The quantum gravity group carries out research on various aspects of quantum gravity as well as on some allied areas of mathematical physics, including topics in quantum mechanics and classical general relativity. A particular interest of the research group is the subject of quantum field theory in curved spacetime, particularly in the framework of algebraic quantum field theory. Our work often makes use of rigorous techniques drawn from functional analysis (e.g. the theory of operators on Hilbert spaces and operator algebras) and other areas of pure mathematics including differential geometry, microlocal analysis and category theory.
Although no complete and satisfactory theory of quantum gravity exists, the attempt to anticipate some of its likely properties has led to many interesting developments. In particular, Hawking's 1974 prediction of black hole evaporation, based on consideration of quantum field theory in curved spacetime, indicates deep interconnections between quantum theory, gravity and thermodynamics. Work on quantum gravitation has changed our perspective on each of the separate theories of classical general relativity and quantum field theory and focussed attention on issues which might be expected to be of relevance for the unification problem (e.g. the problem of singularities in classical general relativity or the problem of locality in quantum field theory). Further, both at the theoretical and experimental/observational level, the two subjects have now essentially merged, with high-energy phenomena believed to have dominated the era just after the big bang and hence to have determined the present structure of the universe.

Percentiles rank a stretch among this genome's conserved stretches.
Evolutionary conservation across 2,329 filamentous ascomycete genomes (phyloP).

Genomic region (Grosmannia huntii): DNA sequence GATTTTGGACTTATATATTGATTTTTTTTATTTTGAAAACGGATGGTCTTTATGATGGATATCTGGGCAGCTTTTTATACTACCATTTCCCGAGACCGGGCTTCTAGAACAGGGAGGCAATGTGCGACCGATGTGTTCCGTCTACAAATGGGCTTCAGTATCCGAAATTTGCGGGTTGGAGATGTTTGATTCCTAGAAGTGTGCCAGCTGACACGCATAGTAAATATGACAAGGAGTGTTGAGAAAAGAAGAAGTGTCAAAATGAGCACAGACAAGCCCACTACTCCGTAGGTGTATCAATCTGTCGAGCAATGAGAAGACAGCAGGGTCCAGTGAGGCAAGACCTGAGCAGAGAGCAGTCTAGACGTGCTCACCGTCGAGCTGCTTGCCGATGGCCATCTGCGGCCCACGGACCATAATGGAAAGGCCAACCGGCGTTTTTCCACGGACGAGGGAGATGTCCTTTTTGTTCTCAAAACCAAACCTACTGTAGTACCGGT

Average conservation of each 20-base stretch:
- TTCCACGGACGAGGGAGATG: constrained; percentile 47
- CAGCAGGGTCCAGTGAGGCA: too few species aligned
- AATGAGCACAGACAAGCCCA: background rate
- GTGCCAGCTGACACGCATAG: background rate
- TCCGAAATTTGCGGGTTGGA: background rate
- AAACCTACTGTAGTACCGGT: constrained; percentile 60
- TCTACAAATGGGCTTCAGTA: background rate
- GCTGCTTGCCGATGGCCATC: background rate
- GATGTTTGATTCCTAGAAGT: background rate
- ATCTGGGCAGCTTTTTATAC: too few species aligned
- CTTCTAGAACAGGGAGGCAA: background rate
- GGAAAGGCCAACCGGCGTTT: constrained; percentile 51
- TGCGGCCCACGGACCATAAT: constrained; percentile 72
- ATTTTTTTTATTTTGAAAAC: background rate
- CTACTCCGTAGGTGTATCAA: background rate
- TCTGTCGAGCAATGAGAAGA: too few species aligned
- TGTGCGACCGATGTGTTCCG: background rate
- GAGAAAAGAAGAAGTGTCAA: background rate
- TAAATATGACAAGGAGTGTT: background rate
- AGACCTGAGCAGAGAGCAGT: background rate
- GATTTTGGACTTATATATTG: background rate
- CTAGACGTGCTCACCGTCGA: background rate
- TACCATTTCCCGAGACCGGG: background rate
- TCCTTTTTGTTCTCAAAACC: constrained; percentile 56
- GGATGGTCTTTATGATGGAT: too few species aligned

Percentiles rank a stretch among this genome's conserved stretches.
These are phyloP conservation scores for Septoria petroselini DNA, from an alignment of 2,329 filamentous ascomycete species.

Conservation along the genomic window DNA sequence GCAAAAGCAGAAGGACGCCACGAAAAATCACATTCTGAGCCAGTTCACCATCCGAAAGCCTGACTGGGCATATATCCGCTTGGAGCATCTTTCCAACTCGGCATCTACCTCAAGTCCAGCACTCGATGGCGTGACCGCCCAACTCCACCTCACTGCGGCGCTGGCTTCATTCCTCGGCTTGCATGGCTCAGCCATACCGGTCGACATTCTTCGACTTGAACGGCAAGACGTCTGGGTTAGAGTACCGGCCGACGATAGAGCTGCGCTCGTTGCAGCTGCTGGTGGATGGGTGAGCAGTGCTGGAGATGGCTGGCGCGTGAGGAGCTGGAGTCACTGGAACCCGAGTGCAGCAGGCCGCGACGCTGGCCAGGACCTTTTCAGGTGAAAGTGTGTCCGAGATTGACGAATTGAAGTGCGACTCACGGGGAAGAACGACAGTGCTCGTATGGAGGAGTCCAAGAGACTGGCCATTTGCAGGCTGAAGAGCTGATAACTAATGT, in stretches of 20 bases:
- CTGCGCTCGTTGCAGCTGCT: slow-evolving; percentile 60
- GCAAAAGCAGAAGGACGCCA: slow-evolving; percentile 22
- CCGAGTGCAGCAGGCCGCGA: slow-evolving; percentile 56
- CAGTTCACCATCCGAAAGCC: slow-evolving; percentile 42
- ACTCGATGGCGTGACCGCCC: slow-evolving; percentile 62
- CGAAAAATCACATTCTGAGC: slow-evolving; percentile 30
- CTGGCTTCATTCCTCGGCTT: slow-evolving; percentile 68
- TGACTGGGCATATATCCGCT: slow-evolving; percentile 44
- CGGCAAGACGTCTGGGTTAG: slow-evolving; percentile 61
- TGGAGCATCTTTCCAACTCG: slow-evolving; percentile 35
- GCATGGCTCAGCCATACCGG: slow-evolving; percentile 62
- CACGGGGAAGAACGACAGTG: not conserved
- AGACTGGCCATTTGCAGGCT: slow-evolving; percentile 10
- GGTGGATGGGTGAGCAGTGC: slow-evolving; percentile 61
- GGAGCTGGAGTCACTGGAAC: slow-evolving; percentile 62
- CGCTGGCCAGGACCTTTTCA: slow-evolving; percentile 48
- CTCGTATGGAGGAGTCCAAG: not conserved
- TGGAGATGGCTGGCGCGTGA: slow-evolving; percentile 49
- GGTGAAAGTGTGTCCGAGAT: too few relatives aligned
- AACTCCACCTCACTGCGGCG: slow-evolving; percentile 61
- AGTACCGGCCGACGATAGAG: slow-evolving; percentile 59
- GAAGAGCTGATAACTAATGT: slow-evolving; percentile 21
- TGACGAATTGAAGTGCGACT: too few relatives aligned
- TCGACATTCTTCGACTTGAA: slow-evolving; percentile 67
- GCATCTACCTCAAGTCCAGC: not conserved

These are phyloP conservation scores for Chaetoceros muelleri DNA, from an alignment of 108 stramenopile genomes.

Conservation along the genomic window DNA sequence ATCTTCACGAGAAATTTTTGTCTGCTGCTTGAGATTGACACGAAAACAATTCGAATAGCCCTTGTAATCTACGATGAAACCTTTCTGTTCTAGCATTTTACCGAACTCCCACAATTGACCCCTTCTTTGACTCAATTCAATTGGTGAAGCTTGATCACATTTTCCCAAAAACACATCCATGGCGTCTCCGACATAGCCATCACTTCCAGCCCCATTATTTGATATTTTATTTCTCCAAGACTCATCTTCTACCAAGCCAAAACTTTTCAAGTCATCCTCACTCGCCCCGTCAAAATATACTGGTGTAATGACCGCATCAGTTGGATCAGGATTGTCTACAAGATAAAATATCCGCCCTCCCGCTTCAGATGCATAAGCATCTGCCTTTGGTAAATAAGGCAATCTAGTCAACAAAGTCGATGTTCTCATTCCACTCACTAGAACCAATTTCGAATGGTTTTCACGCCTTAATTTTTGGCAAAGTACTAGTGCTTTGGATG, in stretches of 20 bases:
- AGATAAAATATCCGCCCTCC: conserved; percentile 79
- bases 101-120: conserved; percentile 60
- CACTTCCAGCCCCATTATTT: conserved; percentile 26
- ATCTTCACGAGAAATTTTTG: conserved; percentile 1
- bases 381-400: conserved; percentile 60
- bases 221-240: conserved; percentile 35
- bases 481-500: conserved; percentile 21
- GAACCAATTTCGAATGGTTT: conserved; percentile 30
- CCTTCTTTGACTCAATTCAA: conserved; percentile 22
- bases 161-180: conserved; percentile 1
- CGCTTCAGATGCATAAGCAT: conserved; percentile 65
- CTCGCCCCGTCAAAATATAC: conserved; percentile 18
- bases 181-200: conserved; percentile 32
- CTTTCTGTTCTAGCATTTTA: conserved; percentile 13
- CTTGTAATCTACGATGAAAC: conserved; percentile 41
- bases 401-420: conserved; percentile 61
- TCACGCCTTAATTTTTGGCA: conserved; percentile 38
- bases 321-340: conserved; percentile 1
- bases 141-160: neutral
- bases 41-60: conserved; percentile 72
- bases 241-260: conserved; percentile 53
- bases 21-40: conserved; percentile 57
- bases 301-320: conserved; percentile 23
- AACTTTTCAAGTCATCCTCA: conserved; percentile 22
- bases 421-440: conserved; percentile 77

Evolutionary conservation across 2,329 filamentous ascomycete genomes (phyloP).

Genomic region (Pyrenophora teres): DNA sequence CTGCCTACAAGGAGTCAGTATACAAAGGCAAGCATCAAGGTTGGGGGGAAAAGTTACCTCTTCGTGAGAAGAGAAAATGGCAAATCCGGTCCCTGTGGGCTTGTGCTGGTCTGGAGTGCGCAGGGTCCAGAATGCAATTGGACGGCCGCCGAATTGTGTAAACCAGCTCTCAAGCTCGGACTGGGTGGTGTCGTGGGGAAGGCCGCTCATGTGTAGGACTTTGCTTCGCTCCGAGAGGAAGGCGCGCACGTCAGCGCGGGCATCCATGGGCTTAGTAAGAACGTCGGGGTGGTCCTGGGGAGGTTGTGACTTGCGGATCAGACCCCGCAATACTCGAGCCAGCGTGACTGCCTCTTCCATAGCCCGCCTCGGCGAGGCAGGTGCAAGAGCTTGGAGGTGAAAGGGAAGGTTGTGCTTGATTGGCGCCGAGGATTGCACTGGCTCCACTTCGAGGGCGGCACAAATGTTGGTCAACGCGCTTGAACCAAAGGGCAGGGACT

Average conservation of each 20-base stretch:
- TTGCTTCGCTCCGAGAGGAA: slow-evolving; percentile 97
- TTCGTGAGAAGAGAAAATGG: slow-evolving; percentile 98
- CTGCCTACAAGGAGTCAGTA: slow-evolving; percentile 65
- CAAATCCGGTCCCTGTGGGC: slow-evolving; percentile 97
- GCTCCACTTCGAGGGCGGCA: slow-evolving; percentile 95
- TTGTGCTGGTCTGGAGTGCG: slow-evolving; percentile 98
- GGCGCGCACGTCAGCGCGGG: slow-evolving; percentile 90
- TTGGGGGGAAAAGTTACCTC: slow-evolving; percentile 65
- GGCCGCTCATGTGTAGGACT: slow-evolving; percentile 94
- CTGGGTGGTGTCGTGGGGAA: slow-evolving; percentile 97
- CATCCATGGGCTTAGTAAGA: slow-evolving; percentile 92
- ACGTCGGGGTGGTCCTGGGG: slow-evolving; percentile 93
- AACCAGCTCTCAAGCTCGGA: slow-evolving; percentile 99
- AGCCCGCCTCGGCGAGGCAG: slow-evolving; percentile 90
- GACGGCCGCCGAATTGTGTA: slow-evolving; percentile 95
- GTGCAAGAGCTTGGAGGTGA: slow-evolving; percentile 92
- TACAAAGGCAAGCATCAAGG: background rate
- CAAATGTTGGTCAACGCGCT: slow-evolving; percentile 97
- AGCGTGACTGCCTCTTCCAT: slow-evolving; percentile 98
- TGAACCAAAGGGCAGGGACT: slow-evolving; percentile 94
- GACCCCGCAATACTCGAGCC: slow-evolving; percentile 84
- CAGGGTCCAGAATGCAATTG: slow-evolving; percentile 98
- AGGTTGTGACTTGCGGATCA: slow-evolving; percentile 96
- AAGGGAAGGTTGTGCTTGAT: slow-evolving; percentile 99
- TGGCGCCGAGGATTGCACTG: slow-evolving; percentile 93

For information about possible PhD projects, see here.